Acronymns and Education

EdAcThis week I attended my son’s SEOP appointment at the junior high school.

What does SEOP mean?

According to Google it means “Search Engine Optimization.” Apparently my son’s future success depends on his search ranking and visibility on the world wide web.

Well, that’s Miley Cyrus’ strategy, right?

Another meaning for SEOP that Google brought up waaaaay down the list was “Student Education and Occupation Plan,” which is what the appointment was actually about, of course.

It’s sad that SEOP doesn’t have a higher SEOP.

Maybe that’s why many schools are moving toward the new title of “College and Career Readiness Plan.” CCRP is a catchy acronym, but schools are going to have to share it with the government’s “Command and Control Research Program,” which googled at the top of the list for CCRP. It’s probably fitting that public education and career planning for children and a government program about “command and control” share the same acronym.

During the appointment, the counselor discussed the UHEAA, the UESP, the NCAA requirements and the CTE program.


Then we went over my son’s ACT test scores. I don’t know what ACT stands for, but I do know it’s a painfully long testing process. Luckily, my son is a smarty pants and scored well.

But I’m no fool.

All mothers know that every smart boy is one bad girlfriend away from flushing his future down the toilet.

How do you test for that, huh?

Then the counselor asked my son what he wanted to be when he grew up.

He replied, “I dunno.”

I told you he’s smart.

He’s smart enough to know that at thirteen he doesn’t have to know exactly what he’s going to do with his life. Not that it’s a bad thing to get kids thinking about the future, but childhood is getting shorter and shorter in this complex world of acronyms, and as a parent I’m mostly focusing on building my son’s character right now and fostering good habits (and scaring away girls).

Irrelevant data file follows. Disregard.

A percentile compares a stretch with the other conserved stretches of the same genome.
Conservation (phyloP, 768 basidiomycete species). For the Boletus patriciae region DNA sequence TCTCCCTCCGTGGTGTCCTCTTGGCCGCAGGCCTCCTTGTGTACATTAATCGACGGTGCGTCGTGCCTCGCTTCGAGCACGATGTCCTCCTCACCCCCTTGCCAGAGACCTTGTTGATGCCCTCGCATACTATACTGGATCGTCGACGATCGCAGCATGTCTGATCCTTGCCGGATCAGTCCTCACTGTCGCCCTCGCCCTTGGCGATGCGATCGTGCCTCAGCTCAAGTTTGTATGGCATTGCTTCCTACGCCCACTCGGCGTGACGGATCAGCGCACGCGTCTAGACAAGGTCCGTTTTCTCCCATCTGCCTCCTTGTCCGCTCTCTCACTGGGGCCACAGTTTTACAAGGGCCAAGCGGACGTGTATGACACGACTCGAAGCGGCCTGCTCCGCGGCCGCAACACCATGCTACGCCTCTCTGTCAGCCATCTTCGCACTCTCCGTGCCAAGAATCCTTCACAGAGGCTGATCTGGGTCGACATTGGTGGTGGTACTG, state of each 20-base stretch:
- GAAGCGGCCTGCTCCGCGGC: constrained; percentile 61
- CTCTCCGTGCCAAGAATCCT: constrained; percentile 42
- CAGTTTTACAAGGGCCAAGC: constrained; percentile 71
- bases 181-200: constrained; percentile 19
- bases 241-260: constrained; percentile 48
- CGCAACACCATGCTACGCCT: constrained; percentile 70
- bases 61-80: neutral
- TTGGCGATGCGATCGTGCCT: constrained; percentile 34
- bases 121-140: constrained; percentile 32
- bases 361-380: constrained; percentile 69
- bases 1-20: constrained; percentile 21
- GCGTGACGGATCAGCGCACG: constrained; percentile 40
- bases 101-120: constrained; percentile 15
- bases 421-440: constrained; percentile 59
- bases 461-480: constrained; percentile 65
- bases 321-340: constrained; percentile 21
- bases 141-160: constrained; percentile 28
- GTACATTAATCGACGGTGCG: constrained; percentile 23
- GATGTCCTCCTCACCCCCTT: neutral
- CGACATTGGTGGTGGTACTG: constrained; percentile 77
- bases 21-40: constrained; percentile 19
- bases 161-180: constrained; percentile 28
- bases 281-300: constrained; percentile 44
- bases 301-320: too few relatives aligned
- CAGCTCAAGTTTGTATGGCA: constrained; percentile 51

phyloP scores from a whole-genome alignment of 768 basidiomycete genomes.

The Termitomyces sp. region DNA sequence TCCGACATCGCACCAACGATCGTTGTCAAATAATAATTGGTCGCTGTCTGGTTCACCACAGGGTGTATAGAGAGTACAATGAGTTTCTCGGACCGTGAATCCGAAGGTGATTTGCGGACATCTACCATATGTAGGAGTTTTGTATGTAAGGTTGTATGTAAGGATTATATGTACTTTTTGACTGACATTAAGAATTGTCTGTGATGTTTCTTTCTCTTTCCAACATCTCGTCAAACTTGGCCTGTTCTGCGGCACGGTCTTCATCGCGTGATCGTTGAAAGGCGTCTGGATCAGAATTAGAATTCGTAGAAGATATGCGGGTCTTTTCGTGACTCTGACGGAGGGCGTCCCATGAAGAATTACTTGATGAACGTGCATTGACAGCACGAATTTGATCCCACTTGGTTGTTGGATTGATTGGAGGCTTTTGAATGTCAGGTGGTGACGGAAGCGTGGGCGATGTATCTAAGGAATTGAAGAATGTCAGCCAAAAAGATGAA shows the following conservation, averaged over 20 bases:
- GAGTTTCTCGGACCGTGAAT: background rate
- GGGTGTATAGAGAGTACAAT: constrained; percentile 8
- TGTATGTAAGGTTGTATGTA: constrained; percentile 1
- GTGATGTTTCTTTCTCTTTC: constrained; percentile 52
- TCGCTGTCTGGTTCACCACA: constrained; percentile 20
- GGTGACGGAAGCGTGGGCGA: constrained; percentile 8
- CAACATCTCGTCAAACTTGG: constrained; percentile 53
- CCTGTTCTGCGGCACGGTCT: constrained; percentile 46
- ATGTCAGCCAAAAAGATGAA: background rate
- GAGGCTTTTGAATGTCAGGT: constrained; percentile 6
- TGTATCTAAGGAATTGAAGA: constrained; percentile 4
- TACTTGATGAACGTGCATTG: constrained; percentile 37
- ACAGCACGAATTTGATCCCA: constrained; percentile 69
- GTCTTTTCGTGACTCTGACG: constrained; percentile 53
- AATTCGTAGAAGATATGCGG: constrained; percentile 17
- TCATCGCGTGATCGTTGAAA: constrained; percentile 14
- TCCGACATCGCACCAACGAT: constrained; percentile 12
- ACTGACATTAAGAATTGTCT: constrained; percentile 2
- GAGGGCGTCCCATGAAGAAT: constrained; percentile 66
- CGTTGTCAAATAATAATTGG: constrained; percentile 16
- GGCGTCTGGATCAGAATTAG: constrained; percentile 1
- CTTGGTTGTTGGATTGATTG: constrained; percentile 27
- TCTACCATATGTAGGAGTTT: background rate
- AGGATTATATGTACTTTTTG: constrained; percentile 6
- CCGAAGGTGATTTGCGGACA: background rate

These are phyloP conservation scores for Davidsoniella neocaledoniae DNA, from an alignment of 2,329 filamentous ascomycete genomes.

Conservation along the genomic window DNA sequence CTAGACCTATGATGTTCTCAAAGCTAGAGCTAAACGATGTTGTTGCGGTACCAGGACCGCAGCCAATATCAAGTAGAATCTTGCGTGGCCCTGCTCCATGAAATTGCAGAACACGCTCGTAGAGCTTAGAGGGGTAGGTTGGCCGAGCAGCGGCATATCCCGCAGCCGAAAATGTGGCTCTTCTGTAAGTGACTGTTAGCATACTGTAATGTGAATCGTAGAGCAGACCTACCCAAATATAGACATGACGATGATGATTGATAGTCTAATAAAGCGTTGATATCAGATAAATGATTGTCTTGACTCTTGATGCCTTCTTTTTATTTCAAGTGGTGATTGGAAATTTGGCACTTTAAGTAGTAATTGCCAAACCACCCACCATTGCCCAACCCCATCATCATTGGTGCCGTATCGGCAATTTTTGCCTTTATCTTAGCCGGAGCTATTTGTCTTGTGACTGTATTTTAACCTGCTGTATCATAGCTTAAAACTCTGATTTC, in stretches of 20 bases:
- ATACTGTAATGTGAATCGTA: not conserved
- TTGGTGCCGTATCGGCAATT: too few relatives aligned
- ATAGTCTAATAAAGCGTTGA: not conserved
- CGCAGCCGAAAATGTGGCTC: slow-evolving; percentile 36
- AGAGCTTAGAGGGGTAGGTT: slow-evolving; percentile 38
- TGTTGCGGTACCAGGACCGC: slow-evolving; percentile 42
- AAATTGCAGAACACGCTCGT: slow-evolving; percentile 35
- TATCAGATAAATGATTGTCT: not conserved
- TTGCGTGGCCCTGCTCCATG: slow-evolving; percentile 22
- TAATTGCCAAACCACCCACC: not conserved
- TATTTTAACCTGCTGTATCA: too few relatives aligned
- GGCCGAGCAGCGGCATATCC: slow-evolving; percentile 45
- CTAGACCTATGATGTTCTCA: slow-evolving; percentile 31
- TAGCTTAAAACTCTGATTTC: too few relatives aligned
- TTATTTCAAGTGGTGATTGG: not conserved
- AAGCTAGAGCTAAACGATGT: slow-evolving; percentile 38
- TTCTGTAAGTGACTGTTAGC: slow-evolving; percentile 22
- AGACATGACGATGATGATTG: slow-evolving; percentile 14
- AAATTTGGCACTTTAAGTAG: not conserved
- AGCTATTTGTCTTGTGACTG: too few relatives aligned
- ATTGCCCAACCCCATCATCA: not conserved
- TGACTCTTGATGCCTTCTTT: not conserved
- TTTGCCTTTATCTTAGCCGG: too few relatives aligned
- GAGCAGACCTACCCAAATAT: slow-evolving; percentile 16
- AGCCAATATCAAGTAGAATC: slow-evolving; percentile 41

I have a friend who was born and raised in a communist European country. In the school system at that time, students were given assessment tests in their early teens, which determined their educational training from that point. Based on the test results, students were assigned to the programs that determined their future employment.

My friend said at that time in his life, “I wanted to be a rock star!”

He wasn’t doing well in school, had an unstable home life, and his test results slated him for menial public works. He said if he had stayed there he probably would have ended up being a street sweeper. Luckily, he was able to immigrate to the US of A and has become an accomplished business owner.

What this man wanted to be at age thirteen, what was decided for him at age thirteen, and what he became as an adult are three very different things.

Potential cannot always be determined by tests.

Success isn’t necessarily the result of a fixed plan.

Success is usually determined by making the most of opportunities available and hard work. A good educational system fosters an environment where kids have the opportunity to develop the skills, intelligence and maturity they need to create success for themselves.

If they screw up, there’s always the tried and true program of LTYM (Listen To Your Mother).

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